One more gallery before lunch. Te Huanui is a modern community gallery that organises a new exhibition each month. When it was created in 1998, this was the only art gallery promoting the works of Selwyn’s artistic community.

You’re about to head into some of the more remote parts of Selwyn, so it will pay to stock up on food now. The Fat Beagle Café in Darfield has a cabinet filled with delicious treats, but you can also order some sandwiches or platters to take with you on your journey.

Sometimes the journey is just as important as the destination. On your journey inland, take the Great Alpine Highway, State Highway 73. Take in the view, enjoy the incredible Selwyn scenery, but please drive responsibly.

Just a bit further up the road, over the Waianiwaniwa River, you’ll find Homebush Stables. This heritage homestead is open by appointment only, and you’ll want to dedicate the time to explore this Category One heritage listed stables from the 1870s. This private museum holds a collection of vintage farming, mining, military, and sporting equipment, plus an original Dayton Ohio water turbine which is the only one known to be still in-situ in the world. Better still, Homebush Stables can take group bookings with catering options, so you can enjoy lunch before exploring the 8 acres of gardens.

Just past the small town of Coalgate and the Hororata Golf Club, your tour of Selwyn’s history continues in Glentunnel Museum. The stories of this region are entwined with land disputes, coal, farming, the railways, and interestingly, pottery. The museum is open on Sunday afternoons during daylight savings and because it is staffed entirely by knowledgeable volunteers, you’ll want to call ahead and let them know you’re coming.

Turn the car back inland, and you’ll soon swing alongside the mighty Rakaia River. You’ll be staying on its banks tonight at the luxury Fable Terrace Downs Resort. Each of their self-contained villas lie in the shadows of the picturesque Southern Alps. Enjoy mountain views from your private terrace or balcony and high country charm from this modern resort.

After a soak in the spa or a glass of local wine to shake off the dust from the road, The Clubhouse at Fable Terrace Downs is waiting to plate up a real taste of Selwyn. All of the dishes on their gourmet menu are put together using locally sourced ingredients. Whether you choose the eye fillet, lamb shoulder, pork belly or baked cauliflower, you’ll notice how each plate highlights and heroes the terroir of each main ingredient. Every mouthful and sip demands to be savoured.

Day 3 of 4

Windwhistle, Springfield

Middle Rock Farm

You’ll feel a spark in your step as you begin your morning with a trip up the road to the Coleridge Power Station. This hydroelectric facility at the meeting-place between Lake Coleridge and Rakaia River has been supplying power to Christchurch since 1914, expanding its network to most of Canterbury by the 1930s. While the grey, concrete building may not be much to look at, you’ll find historical exhibits from the power station’s past, plus the scenery of mountains, lake and river is simply incredible.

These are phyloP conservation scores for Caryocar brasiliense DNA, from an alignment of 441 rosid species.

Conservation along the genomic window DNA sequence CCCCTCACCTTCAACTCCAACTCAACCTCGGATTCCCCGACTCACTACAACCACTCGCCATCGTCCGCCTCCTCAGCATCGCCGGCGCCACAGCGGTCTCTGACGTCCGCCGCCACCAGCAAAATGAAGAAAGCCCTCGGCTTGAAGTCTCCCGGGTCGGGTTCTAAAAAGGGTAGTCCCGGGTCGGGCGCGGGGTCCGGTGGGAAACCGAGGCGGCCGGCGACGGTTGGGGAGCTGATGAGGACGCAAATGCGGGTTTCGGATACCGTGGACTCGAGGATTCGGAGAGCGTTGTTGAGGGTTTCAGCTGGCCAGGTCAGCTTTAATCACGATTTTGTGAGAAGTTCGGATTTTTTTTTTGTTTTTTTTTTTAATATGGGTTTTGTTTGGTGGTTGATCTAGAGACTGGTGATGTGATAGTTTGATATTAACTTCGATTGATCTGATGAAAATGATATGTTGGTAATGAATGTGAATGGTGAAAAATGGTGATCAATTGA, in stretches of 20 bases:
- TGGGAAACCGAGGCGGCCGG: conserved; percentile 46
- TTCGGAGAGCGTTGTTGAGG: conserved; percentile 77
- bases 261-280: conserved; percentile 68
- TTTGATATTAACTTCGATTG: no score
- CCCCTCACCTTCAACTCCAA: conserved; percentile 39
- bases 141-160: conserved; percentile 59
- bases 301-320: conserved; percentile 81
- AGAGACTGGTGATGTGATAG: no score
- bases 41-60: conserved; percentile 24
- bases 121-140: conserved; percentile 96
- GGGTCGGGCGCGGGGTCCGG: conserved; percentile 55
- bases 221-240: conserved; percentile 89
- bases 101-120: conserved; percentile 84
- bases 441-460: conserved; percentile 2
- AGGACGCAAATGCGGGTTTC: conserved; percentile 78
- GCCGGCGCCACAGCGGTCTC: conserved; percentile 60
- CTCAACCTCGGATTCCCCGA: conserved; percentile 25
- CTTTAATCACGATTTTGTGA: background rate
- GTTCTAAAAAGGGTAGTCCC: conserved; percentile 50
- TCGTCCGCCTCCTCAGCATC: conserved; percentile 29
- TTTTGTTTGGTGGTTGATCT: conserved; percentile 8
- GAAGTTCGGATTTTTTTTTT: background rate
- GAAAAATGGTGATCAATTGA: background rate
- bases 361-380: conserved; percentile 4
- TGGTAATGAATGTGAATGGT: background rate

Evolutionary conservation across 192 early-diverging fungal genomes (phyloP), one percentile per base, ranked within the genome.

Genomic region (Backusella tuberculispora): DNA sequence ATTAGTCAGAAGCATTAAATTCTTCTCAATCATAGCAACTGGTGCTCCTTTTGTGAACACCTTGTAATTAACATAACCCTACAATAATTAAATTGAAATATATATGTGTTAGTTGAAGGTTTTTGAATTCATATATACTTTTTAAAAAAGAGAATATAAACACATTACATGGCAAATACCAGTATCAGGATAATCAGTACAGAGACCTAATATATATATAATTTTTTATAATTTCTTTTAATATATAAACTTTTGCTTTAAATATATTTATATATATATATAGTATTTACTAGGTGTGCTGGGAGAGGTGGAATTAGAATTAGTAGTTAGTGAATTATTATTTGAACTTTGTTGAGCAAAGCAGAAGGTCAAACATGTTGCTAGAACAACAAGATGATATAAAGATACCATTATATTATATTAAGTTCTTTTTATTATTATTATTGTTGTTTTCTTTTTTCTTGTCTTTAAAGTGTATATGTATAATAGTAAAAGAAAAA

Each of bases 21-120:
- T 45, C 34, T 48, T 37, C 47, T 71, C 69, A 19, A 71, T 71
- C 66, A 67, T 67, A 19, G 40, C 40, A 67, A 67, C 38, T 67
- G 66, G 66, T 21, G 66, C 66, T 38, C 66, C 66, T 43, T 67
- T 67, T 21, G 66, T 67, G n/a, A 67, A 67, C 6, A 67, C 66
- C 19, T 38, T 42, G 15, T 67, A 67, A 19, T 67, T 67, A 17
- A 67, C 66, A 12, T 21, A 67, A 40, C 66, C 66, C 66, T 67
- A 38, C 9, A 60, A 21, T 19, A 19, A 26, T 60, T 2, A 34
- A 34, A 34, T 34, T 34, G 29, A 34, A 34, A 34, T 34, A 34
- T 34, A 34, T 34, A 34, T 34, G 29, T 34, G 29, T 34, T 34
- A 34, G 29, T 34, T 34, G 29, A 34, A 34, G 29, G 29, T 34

Coming back the way you came, stop off at Middle Rock Station for an immersive experience into life on a working high country farm. Depending on the time of year, you can be part of the sheep dog mustering, sheep handling, lamb feeding, or take in a shearing demonstration. Best of all, you’ll have some morning tea in the homestead kitchen before you head on your way.

Would you prefer to head to the mountains, or take a thrill-seeking ride along a river? Take Homestead Road and Lyndon Road alongside Acheron River into Torlesse Tussocklands Park, and you can make your decision once you reach the lookout on Lake Lyndon Reserve.

Turning left on State Highway 73 will take you towards Porter’s Lodge. A hive of activity all year round, whether you’re preparing to hit the ski slopes in winter or the mountain biking trails in summer. You simply cannot beat a hearty Porter’s Lodge burger, which are among the best in the region.

Now you’re all fueled up for adventure, you’re ready to tackle Kura Tāwhiti/Castle Hill. These majestic limestone rock formations were the set of the final major battle in the 2005 blockbuster movie The Chronicles of Narnia: The Lion, The Witch and The Wardrobe. This reserve is of great cultural significance to local iwi, Ngāi Tahu, as well as wider geological importance.